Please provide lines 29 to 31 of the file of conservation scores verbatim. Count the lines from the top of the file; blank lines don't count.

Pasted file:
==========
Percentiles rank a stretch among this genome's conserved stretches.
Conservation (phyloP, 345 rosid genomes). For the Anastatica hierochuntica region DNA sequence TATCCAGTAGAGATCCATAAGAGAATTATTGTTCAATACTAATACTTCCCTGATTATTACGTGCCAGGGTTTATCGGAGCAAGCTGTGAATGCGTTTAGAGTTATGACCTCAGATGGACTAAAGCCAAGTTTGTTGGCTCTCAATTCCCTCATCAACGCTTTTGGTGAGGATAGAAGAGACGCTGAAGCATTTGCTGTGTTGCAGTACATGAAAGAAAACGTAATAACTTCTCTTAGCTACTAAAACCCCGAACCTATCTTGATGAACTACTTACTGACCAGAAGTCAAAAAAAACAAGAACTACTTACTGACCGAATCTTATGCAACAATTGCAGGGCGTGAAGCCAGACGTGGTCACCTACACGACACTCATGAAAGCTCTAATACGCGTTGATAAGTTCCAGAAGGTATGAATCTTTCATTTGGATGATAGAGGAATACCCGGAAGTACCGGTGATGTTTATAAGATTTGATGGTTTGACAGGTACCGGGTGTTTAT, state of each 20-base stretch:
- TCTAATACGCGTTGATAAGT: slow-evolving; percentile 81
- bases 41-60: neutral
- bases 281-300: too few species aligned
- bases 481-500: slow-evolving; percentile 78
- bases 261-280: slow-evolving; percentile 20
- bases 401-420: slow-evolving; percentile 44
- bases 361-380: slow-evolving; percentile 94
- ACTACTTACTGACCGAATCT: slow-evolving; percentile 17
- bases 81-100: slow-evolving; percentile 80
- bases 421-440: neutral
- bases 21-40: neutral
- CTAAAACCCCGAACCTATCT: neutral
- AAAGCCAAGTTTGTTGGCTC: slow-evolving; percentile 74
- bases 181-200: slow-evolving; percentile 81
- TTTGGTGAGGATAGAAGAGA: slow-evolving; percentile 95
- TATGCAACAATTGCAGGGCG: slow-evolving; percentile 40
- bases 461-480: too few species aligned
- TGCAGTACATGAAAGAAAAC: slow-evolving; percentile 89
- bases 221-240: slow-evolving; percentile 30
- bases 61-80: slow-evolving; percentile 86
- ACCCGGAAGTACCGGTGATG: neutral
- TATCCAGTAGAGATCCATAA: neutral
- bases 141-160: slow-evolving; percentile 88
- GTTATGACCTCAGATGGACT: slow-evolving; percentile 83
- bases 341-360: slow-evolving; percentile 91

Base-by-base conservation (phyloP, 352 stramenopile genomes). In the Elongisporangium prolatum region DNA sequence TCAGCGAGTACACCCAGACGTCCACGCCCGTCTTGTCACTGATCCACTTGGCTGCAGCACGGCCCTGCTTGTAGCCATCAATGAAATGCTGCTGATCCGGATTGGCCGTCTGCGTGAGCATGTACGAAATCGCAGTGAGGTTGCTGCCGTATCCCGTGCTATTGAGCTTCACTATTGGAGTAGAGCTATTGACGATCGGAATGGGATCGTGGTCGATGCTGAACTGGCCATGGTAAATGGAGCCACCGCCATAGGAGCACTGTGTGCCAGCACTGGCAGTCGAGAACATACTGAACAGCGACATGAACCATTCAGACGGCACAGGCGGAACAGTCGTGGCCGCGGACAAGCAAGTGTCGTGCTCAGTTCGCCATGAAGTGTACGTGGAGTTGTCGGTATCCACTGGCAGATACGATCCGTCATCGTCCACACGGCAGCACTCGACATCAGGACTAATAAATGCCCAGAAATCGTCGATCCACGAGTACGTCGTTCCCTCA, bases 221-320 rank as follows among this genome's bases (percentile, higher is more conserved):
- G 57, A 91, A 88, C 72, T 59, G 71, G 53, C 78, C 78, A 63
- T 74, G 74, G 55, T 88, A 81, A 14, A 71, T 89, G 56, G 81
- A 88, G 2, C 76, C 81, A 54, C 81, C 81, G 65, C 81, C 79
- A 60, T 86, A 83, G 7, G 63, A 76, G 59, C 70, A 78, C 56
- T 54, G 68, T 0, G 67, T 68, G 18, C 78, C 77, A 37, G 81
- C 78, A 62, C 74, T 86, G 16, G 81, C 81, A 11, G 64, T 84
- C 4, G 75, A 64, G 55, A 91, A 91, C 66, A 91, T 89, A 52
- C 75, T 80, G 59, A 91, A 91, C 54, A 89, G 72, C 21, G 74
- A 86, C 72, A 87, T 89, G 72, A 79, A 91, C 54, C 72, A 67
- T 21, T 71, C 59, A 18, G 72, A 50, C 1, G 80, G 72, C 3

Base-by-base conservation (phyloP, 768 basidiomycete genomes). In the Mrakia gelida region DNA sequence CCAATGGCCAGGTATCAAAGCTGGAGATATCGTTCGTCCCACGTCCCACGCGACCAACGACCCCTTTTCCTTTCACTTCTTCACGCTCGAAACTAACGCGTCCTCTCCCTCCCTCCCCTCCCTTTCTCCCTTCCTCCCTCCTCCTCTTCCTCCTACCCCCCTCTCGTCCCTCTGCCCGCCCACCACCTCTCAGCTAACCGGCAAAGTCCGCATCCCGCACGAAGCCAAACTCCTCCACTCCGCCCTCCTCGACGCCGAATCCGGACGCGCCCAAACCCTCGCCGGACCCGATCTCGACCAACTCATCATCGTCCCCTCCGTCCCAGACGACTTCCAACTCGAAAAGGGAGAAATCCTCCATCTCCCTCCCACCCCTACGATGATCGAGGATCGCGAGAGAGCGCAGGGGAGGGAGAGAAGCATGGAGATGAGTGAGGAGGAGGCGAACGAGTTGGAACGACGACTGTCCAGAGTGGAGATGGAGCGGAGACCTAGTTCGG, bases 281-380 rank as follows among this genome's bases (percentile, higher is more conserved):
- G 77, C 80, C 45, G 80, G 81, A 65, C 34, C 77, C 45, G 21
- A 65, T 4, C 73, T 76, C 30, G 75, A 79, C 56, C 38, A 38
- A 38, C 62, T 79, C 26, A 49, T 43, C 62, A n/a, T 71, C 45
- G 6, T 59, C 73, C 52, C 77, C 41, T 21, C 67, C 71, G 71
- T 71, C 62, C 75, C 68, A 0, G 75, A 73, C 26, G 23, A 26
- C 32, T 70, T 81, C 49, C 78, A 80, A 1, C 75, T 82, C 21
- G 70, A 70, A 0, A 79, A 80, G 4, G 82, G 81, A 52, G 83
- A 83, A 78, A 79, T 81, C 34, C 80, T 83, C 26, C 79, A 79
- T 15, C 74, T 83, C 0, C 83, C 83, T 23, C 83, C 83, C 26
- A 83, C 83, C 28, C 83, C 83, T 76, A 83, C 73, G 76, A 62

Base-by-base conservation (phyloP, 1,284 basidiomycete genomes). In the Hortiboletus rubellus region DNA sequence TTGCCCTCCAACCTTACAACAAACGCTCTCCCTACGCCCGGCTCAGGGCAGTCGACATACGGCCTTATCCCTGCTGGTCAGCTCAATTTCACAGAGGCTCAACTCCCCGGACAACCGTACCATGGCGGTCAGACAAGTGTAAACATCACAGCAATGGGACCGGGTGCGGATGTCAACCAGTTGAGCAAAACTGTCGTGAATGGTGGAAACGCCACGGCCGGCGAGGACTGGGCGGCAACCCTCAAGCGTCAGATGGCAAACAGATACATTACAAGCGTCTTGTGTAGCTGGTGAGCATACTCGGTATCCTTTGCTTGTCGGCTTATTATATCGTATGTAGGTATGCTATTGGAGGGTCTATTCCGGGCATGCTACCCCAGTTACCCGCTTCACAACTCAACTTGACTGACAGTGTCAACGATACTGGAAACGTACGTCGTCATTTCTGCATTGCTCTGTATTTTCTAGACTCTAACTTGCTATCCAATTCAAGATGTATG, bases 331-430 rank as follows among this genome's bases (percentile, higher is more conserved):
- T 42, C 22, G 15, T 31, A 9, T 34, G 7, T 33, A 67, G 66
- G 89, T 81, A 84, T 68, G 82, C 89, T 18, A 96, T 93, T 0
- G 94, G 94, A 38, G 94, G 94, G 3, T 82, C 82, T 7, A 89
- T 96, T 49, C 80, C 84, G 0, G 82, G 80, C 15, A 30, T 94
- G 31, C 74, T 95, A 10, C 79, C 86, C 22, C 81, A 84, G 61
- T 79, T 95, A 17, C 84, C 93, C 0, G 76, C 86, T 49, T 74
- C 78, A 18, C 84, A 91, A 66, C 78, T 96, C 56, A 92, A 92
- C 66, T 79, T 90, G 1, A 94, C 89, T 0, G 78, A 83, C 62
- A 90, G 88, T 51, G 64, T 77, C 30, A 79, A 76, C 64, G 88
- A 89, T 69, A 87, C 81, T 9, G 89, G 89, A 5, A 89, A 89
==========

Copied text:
- G 57, A 91, A 88, C 72, T 59, G 71, G 53, C 78, C 78, A 63
- T 74, G 74, G 55, T 88, A 81, A 14, A 71, T 89, G 56, G 81
- A 88, G 2, C 76, C 81, A 54, C 81, C 81, G 65, C 81, C 79